Lessons from Kenyans who are facing amputation
What you need to know:
- Diabetes is one of the leading causes of amputations
- 40% - Only 40 percent of Kenyans are currently on treatment and follow-up
- 87% - More than 87 percent of Kenyans have never had their blood sugar measured
A pungent smell overwhelms the morning breeze as we make our way through hundreds of Kenyans from all walks of life who have braved the cold to seek treatment at Lions Foot and Wound Care Clinic in Loresho, Nairobi.
“We are used to the smell; do not worry. Patients come here with very septic smelly wounds reeking of rot,” a receptionist who notices out twisted noses fills in the blanks as we sit next to a lady whose both legs are bandaged.
We are quick to notice that most people at the facility’s waiting area are bandaged, with some even using tattered clothes while others have wrapped their feet in rags with pus dripping out of them.
They have faced the possibility of losing significant portions of their limbs for various reasons.
Cause 1: Mismanaged leg injuries
“My name is Felista Nduta. I have been a patient here since June last year and were it not for these doctors, my leg would have been amputated already,” the bandaged lady starts off after we introduce ourselves.
Ms Nduta discloses that it all began when a piece of a broken glass forced its way into the sole of her right foot after piercing through her rubber shoes.
“I pulled out the broken piece of glass and went about my business as I was heading to the market. But after a week, the leg started swelling and turned reddish. After that, pus started oozing endlessly,” she says.
Because the pain was becoming too unbearable, the Thika-based shopkeeper checked herself into Thika Level 5 Hospital and was immediately put on medication. She was told it would make the pus dry out.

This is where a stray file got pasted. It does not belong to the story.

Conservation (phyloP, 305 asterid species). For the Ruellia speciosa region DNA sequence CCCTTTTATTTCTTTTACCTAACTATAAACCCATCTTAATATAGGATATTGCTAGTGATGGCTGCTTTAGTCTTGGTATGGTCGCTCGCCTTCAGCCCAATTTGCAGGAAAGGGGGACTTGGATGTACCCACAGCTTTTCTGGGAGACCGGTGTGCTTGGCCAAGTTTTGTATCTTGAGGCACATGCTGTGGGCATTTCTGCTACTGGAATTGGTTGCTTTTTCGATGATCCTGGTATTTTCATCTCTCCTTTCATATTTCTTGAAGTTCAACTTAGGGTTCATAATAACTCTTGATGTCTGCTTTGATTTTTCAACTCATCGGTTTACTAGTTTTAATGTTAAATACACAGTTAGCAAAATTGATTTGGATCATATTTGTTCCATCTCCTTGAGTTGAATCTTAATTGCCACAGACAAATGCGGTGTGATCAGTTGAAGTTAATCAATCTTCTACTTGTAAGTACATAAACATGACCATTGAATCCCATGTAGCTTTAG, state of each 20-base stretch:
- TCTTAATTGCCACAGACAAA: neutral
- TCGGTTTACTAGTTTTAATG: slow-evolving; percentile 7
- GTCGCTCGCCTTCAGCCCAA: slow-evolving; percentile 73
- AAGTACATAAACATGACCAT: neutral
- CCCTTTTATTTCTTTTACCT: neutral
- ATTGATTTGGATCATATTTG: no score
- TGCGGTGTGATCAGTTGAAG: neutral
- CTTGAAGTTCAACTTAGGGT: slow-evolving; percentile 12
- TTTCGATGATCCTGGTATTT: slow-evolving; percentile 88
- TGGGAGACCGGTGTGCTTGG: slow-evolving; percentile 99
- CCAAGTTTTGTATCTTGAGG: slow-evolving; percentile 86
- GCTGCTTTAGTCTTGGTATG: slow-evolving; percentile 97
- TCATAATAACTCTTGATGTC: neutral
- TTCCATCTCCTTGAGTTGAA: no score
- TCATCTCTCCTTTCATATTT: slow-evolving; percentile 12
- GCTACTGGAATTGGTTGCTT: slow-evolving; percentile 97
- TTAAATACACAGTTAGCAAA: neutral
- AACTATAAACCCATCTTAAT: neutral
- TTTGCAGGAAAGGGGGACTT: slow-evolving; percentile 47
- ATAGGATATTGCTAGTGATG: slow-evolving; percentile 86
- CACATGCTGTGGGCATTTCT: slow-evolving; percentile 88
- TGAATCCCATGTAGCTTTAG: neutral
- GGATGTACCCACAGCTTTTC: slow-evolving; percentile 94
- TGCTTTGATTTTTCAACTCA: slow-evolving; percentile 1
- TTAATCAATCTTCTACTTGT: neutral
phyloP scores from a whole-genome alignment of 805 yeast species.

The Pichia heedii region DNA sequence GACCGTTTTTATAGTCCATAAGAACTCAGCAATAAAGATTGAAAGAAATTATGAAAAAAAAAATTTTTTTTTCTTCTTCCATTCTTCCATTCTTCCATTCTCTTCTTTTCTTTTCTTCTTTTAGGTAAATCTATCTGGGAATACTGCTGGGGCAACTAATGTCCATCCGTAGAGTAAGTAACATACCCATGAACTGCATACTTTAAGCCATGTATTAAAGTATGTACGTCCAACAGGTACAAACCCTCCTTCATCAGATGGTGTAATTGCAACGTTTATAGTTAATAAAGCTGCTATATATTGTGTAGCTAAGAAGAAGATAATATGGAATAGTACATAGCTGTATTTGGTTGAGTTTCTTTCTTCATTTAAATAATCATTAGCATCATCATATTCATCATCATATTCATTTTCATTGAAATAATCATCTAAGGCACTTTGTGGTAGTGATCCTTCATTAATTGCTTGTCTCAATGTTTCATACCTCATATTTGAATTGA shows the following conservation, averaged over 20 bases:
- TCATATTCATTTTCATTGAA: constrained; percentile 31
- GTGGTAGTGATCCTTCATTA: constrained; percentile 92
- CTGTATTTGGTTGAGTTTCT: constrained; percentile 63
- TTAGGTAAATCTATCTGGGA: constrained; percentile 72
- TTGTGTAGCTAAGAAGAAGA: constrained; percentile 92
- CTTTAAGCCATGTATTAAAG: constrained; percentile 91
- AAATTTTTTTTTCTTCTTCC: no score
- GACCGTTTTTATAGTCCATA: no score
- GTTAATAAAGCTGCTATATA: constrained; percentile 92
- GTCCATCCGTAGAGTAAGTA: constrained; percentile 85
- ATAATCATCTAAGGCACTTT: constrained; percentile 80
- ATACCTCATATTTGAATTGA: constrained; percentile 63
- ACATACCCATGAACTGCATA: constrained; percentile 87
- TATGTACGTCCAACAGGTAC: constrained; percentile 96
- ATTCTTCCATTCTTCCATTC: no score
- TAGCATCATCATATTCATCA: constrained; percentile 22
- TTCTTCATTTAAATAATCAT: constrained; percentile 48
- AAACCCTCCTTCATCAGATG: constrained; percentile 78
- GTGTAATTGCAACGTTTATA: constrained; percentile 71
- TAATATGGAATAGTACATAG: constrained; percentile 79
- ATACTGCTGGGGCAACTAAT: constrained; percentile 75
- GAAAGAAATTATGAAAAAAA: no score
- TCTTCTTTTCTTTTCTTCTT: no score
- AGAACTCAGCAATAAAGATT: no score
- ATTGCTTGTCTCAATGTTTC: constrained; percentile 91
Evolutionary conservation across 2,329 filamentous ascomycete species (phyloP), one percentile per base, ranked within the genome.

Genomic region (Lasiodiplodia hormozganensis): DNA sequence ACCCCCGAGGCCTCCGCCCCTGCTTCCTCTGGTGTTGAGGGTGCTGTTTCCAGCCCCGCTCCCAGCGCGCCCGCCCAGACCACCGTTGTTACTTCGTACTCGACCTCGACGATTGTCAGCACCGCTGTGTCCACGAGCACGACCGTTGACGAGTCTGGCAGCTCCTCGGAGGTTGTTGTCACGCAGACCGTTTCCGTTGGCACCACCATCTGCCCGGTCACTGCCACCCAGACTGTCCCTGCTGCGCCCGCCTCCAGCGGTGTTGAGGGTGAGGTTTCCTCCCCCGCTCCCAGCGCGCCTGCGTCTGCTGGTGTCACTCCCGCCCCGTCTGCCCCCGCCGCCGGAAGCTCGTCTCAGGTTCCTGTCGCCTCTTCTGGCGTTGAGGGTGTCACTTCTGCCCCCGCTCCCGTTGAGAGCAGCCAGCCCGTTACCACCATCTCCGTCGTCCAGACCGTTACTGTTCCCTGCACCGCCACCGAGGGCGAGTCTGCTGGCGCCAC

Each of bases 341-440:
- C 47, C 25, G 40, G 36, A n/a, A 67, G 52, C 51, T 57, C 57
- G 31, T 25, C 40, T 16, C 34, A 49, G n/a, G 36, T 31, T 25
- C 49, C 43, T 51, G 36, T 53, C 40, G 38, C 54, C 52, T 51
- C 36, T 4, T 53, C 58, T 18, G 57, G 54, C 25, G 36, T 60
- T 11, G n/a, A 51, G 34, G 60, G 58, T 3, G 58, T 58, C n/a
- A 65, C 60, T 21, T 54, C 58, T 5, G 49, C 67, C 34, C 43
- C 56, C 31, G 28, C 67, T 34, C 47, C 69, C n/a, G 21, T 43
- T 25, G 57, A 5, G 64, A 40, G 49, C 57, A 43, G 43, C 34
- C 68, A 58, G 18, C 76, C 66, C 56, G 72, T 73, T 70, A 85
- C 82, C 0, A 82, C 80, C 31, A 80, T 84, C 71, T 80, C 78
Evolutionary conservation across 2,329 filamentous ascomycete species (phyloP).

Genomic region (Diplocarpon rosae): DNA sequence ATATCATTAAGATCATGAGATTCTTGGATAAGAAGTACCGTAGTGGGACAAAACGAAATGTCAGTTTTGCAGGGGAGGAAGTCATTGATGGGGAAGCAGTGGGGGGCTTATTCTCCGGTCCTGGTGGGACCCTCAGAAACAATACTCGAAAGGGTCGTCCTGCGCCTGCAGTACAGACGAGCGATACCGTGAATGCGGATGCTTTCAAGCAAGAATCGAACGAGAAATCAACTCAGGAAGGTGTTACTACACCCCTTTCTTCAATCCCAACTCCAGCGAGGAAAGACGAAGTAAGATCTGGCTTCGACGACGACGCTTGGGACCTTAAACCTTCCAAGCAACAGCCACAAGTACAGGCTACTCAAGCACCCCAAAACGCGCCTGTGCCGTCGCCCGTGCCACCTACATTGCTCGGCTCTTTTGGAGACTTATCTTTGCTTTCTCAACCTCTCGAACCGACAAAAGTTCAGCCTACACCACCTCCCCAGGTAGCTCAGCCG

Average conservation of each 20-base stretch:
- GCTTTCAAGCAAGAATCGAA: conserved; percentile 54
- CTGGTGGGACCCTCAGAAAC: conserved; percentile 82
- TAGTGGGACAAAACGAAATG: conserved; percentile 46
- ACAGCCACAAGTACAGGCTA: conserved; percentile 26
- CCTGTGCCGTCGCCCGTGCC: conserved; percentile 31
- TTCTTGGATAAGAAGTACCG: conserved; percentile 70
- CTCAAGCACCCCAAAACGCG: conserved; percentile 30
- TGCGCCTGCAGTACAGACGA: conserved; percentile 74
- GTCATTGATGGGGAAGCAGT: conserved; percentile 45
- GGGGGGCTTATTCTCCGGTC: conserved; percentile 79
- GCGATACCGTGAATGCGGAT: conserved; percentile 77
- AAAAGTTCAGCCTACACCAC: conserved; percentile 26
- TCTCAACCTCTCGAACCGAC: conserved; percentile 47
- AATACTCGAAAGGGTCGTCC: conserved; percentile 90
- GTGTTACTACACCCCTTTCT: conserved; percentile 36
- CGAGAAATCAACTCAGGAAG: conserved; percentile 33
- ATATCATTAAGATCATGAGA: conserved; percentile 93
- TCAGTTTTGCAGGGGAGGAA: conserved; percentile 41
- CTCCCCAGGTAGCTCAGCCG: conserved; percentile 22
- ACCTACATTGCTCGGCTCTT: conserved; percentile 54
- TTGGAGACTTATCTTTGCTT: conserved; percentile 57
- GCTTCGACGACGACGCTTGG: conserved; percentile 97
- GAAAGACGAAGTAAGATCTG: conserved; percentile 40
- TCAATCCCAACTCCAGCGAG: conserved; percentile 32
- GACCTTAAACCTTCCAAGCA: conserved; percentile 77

“After that initial visit, I did not feel any better. During a second visit, doctors recommended that I go to the theatre to be operated on. Amputation was on the surgeon’s table,” she says.
Amputation is the surgical removal of part of the body. According to Dr Shilpa Ranjan Mulki, a physician/diabetologist who heads the foot and wound care clinic, amputation can start from chopping off the tip of the toe and move nearer to the body.
“At our centre, we try our best to prevent amputation at any cost,” says Dr Shilpa.
Amputations can be done under general anaesthesia (where a patient is unconscious) or using a method where the lower half of the body is numbed. The choice of anaesthesia depends on the body part targeted.
Once the section of the limb has been amputated, additional techniques can be used to improve the functioning of the remaining part of the limb and reduce complications.
These include shortening and smoothing the bone in the remaining section of the limb so it is covered by an adequate amount of soft tissue and muscle. The surgeon then stitches the muscle to the bones to help strengthen the remaining section (a technique known as myodesis).
For Ms Nduta, the thought of having her leg cut off was too painful to bear and so she sought a second and third opinion. That is when a friend recommended that she visits the Lions clinic.
“The recommendation came after things got worse even after the operation. The pus couldn’t stop flowing and I felt so helpless besides constantly being in so much pain. I have, however, seen progress after coming to this clinic despite parting with around Sh20,000, which includes buying the medication I need,” she says.
Like Ms Nduta, Alice Wanjiru who hails from Kiambu County is also fighting to save her right leg after stepping on an old, rusty iron nail.
“In June last year, a nail thrust into my right foot while I was working on my farm. A few days later, I went for a tetanus injection and thought all would be well. But the wound refused to heal and three months later, my leg started swelling. I was immediately taken to theatre, with doctors opting to amputate and flesh out a chunk of my inner part of the right foot,” she discloses while showing Healthy Nation the wound and scar she bears.
America’s Centres for Disease and Control Prevention (CDC) explains that tetanus is an infection caused by a bacterium called Clostridium tetani.
“Spores of tetanus bacteria are everywhere in the environment including soil, dust, and manure. The spores develop into bacteria when they enter the body and unlike other vaccine-preventable diseases, tetanus is not spread from person to person,” it says.